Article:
The play fits into its time politically by carefully a portraying a pattern in change where that it is still possible for the less powerful class of the society to continue to play their normal roles in the society. This play is an avenue through which the Athenians to are able to understand recent political changes and be able to understand them (Aeschylus Et al. 2004). This pattern of change shows the drastic changes that are left behind by various that the people leave after them. This is evident when Athena persuades Furies to give up their violent pursuit of Orestes for revenge of killing his mother.

Furies are therefore helping maintain the cosmic order by enforcing laws that the father of gods and men administer hence they are not viewed as being anarchic and primitive spirits of violence. They are therefore feared and honored just as Artemis because they are concerned with justice in the society.

The play also fits into its time politically as it was written a time when tragedy was an order of the day in ancient Greeks politics especially when it was under tyrant Pisistratus hence playwright had to restructure their contents to portray the state of the politics of the time. In Oresteia drama therefore was used to magnify political issues of the time by embedding to the tradition of the Athenians.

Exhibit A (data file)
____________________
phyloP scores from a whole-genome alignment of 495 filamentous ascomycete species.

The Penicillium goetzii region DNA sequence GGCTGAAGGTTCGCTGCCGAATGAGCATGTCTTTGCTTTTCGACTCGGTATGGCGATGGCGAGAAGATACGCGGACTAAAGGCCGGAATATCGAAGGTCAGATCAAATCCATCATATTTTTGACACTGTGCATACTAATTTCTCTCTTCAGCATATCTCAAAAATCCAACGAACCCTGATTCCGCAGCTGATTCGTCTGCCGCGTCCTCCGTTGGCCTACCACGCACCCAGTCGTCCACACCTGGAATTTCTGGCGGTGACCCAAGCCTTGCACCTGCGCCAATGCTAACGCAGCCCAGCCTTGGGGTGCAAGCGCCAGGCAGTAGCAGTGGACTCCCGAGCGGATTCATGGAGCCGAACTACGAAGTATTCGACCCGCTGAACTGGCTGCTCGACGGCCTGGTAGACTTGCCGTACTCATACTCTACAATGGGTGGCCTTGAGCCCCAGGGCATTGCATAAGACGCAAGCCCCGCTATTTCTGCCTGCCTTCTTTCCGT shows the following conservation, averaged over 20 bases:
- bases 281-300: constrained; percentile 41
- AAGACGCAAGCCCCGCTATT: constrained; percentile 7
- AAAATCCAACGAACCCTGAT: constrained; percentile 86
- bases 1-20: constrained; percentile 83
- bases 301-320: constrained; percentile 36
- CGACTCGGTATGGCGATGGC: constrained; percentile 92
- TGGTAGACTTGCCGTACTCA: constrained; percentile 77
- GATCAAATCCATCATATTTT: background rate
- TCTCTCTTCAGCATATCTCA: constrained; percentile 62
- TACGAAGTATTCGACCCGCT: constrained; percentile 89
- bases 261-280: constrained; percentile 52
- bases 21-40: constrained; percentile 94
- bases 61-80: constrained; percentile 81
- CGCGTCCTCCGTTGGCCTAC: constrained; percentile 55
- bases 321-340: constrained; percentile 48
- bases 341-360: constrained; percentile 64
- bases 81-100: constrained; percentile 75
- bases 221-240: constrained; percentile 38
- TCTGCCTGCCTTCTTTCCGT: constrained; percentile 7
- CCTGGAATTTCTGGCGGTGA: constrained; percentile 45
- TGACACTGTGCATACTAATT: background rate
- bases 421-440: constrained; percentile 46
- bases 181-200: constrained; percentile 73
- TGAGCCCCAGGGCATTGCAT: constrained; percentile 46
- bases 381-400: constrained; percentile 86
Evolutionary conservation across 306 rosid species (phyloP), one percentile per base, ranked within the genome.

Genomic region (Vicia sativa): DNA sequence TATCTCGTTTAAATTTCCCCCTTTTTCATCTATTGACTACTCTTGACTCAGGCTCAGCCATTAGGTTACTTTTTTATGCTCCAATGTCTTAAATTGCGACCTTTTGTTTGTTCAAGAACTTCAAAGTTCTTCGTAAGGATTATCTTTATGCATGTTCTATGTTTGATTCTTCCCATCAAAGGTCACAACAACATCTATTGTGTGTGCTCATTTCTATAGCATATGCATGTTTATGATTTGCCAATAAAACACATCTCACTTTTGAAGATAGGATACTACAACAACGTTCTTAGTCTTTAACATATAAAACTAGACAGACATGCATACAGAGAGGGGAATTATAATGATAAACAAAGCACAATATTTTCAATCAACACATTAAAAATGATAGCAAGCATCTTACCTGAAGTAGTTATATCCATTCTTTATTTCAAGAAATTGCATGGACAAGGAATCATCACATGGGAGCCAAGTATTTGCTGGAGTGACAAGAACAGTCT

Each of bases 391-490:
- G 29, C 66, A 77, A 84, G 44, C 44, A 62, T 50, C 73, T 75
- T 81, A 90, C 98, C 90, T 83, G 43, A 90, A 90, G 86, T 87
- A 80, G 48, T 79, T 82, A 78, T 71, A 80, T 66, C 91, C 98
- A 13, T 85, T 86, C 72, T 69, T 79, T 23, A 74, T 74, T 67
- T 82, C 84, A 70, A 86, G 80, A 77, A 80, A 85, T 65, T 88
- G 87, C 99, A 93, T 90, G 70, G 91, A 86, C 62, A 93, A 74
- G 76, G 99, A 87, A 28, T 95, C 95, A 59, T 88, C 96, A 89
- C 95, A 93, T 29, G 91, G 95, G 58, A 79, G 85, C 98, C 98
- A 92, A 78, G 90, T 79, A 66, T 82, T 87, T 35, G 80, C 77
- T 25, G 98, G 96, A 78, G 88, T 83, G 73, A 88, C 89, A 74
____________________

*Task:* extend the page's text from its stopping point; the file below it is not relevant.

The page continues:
The habit of arrogance is termed as a crime that has the consequences of a heavy punishment. The old men had a tough warning that being excessive and full of pride. Paris didn’t hit to this advice and therefore became guilty because he arrogantly caused violence to Menelaus’ trust, more worse he proceeded to kidnap Helen, Menalaus’ wife. This act led to terrible suffering though his own death and the subsequent destruction of his city and lineage.


The play fits it its time in that it describes an era when women could be seen to take leadership role sin the society and the author portrays women as being strong and powerful just as men are, for example Clytaemestra rules Argos while his husband is away in try and also manages to connive him to walk on the red carpet despite the fact that is only meant for gods.